New PINK Healthcare ETF Will Donate Fees to Cancer Research – Kiplinger’s Personal Finance

Index Funds

Simplify has launched a rare actively managed fund in the healthcare sector. It’s not cheap, but you’ll feel good about where your fees are going.

breast cancer etf

You’re probably well aware at this point of funds that try to “do right” by investing in companies that try to do right, by virtue of several environmental, social and governance (ESG) factors.

However, a brand-new ETF is taking a more, ahem, active tack.

The Simplify Health Care ETF (PINK), launched today, is an actively managed healthcare-sector offering that will be piloted by a longtime hedge fund portfolio manager who spent decades running healthcare equity portfolios. That will provide a rare active-sector option in a sea of mostly indexed products.

But what makes PINK stand out even further is that most of what investors pay to be invested in the ETF will end up going to charity.

Get to Know PINK

Simplify Health Care ETF is immediately a rarity in its category in that it has a human being at the helm. lists more than 50 healthcare-related exchange-traded funds, and the vast majority are index products – Cathie Wood’s ARK Genomic Revolution ETF (ARKG) is among the most notable exceptions.

Steering the ship is Michael Taylor, who has more than 20 years of healthcare investing experience, including more than a decade at hedge fund Critical Mass Partners, as well as stints at Citadel, Diamondback Capital and Oppenheimer Funds.

Before that? He was a virologist who worked in drug development.

“The area he’s really focused on is understanding the medical regulatory framework from drug and device approvals, understanding what cashflows for different drugs and devices look like over time,” says Brian Kelleher, Chief Revenue Officer of ETF provider Simplify.

Past that, Kelleher says, Taylor will be attempting to generate alpha by identifying underpriced companies and concentrating assets in a small set of holdings.

PINK has launched with 50 holdings. That’s slightly fewer than the 64 of the S&P 500-constrained Health Care Select Sector SPDR Fund (XLV), and a fraction of the hundreds of holdings boasted by other large healthcare-sector ETFs, such as the Vanguard Health ETF (VHT, 456 holdings) and the iShares Biotechnology ETF (IBB, 268). Instead, it’s mostly in line with the 40-60 holdings that ARKG aims to hold.

No one will blink at the mid-single-digit exposure to healthcare giants such as Johnson & Johnson (JNJ), UnitedHealth Group (UNH) and Abbott Laboratories (ABT) – you’ll find that in most broad-sector offerings.

But at launch, the PINK ETF does boast a higher skew toward health care equipment (at 36% of assets) than most of its contemporaries. It also stashes a little less weight in pharmaceuticals (20%) and biotech (12%), which nonetheless have significant pull on the fund. Life sciences tools and services, and health care services are among another half-dozen industries that round out PINK with single-digit exposure.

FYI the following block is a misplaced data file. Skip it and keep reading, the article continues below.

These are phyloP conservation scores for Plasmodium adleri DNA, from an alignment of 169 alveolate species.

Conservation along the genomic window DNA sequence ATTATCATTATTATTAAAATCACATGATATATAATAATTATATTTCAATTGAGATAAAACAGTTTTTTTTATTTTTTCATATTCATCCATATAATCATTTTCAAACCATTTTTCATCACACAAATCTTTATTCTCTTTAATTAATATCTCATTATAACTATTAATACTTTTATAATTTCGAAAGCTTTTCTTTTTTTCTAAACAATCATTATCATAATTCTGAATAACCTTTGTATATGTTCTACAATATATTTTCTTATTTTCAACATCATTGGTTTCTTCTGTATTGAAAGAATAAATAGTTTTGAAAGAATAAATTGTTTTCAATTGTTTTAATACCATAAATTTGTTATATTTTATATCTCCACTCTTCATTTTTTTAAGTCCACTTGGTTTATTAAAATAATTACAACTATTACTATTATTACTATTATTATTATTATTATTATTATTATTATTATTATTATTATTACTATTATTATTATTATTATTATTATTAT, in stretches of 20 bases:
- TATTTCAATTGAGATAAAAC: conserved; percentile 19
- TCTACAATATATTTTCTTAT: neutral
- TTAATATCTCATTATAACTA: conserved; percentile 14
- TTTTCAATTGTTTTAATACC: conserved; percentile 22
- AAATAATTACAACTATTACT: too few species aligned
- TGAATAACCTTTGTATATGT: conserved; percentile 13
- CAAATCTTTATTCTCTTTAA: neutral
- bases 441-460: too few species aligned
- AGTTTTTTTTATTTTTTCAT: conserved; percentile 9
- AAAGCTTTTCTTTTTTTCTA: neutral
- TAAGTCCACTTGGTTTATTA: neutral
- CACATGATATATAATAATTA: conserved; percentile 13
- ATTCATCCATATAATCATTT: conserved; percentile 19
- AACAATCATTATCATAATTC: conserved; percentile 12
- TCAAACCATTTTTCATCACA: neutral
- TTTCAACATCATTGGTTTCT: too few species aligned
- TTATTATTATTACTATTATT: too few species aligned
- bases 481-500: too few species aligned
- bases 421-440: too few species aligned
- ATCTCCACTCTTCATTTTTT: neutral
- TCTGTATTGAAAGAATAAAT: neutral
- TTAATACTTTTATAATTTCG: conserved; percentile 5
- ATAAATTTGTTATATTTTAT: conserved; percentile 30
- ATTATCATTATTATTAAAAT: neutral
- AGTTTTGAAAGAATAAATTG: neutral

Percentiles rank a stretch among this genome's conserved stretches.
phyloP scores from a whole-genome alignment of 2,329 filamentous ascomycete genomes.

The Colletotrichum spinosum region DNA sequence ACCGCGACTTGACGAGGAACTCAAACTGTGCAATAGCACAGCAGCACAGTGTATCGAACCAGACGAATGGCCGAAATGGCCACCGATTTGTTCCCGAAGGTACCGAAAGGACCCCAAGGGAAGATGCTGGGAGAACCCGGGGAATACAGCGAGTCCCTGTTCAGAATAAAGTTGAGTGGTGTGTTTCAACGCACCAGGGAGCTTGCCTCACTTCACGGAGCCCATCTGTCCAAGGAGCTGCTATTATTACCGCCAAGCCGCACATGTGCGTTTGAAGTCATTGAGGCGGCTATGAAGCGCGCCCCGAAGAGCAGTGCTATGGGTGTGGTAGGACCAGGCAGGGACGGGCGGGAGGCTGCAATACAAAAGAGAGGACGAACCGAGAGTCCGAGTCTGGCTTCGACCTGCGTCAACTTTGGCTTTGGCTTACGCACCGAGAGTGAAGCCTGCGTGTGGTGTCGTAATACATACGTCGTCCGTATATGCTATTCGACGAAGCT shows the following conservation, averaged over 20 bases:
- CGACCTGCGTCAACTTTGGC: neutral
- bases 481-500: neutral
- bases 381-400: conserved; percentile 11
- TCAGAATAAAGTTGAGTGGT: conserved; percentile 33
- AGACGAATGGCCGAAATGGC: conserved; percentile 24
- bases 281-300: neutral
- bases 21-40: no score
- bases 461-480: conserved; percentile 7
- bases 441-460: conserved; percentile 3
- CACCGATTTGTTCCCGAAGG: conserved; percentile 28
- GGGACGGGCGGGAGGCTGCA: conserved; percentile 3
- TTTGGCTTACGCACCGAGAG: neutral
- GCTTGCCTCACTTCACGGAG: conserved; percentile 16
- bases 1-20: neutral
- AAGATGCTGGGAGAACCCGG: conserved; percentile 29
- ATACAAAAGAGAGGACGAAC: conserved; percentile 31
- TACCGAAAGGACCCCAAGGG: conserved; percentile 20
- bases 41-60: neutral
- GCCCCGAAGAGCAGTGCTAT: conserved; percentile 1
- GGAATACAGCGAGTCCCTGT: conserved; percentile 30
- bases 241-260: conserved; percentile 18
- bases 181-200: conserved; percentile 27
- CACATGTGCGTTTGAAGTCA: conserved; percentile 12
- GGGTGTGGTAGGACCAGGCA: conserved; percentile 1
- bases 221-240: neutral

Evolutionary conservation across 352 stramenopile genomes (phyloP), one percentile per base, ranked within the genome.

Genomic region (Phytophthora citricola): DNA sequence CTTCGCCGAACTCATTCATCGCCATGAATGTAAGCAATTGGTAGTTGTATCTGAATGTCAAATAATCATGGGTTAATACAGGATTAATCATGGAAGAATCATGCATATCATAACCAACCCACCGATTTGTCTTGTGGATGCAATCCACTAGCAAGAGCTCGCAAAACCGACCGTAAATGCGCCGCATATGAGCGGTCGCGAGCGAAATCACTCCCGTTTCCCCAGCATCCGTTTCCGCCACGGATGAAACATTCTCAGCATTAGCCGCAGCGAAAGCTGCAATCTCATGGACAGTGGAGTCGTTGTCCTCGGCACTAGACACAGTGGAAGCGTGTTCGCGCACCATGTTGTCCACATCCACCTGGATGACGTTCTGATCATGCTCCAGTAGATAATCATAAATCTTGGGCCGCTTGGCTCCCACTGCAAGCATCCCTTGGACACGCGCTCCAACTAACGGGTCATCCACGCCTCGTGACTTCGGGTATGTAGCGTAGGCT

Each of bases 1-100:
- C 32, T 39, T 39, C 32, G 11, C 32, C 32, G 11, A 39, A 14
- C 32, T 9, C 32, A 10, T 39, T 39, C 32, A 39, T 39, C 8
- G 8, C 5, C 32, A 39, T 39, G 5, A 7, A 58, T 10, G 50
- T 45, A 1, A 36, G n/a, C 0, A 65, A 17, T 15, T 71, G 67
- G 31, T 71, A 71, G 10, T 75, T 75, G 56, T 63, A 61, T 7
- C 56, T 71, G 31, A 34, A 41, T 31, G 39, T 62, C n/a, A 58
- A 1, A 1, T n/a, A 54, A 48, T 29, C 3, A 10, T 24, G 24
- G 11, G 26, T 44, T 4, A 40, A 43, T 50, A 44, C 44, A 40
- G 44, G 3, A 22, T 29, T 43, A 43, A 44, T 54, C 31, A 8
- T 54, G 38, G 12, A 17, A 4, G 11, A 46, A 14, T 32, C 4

A Charitable Investment

PINK’s other distinguishing feature: It allows investors to give to a good cause by simply tapping the “Buy” button.

Per the launch release: “The Simplify Health Care ETF, trading under the symbol PINK, will donate all net profits from managing the fund on an annual basis to Susan G. Komen.” Komen is the nation’s largest breast cancer research and awareness foundation, and has earned both a Gold transparency rating from and a strong score of 82 (out of 100) from

Simplify’s healthcare ETF isn’t the first fund to be linked to a charity. Jay Hatfield, CEO of ETF provider InfraCap – whose products include InfraCap MLP ETF (AMZA) and InfraCap REIT Preferred ETF (PFFR) – pledged to donate 10% of gross revenue to Tutoring America, which Hatfield launched in 2017. And in 2015, Loncar Investments CEO Brad Loncar pledged to donate 4 basis points of annualized assets under management for the Loncar Cancer Immunotherapy ETF (CNCR) to the Cancer Research Institute. (A basis point is one one-hundredth of a percentage point.)

Still, PINK’s offer of “all net profits” is worth noting – especially considering that Taylor is managing pro bono.

The fund isn’t exaclty free. Investors still must pony up 50 basis points in annual expenses for access to PINK. That’s less than the 75 bps charged for Wood’s management of ARKG, and competitive among active funds, but still far more than you’d pay for most of prevalent passive sector strategies on the market.

However, while most of that higher expense would normally pay a manager’s salary, Kelleher says that for “the foreseeable future,” Taylor won’t be taking a dime for running the fund. A few basis points of investor expenses will necessarily go toward listing, custody and other fees, but the “vast majority” will go to Susan G. Komen.

On top of that: Kelleher says that Simplify has promised to give at least $100,000 to the foundation in PINK’s first year.

“So if we come out and it’s a total dud, the fund won’t generate much revenue, but Simplify will cut the check regardless.”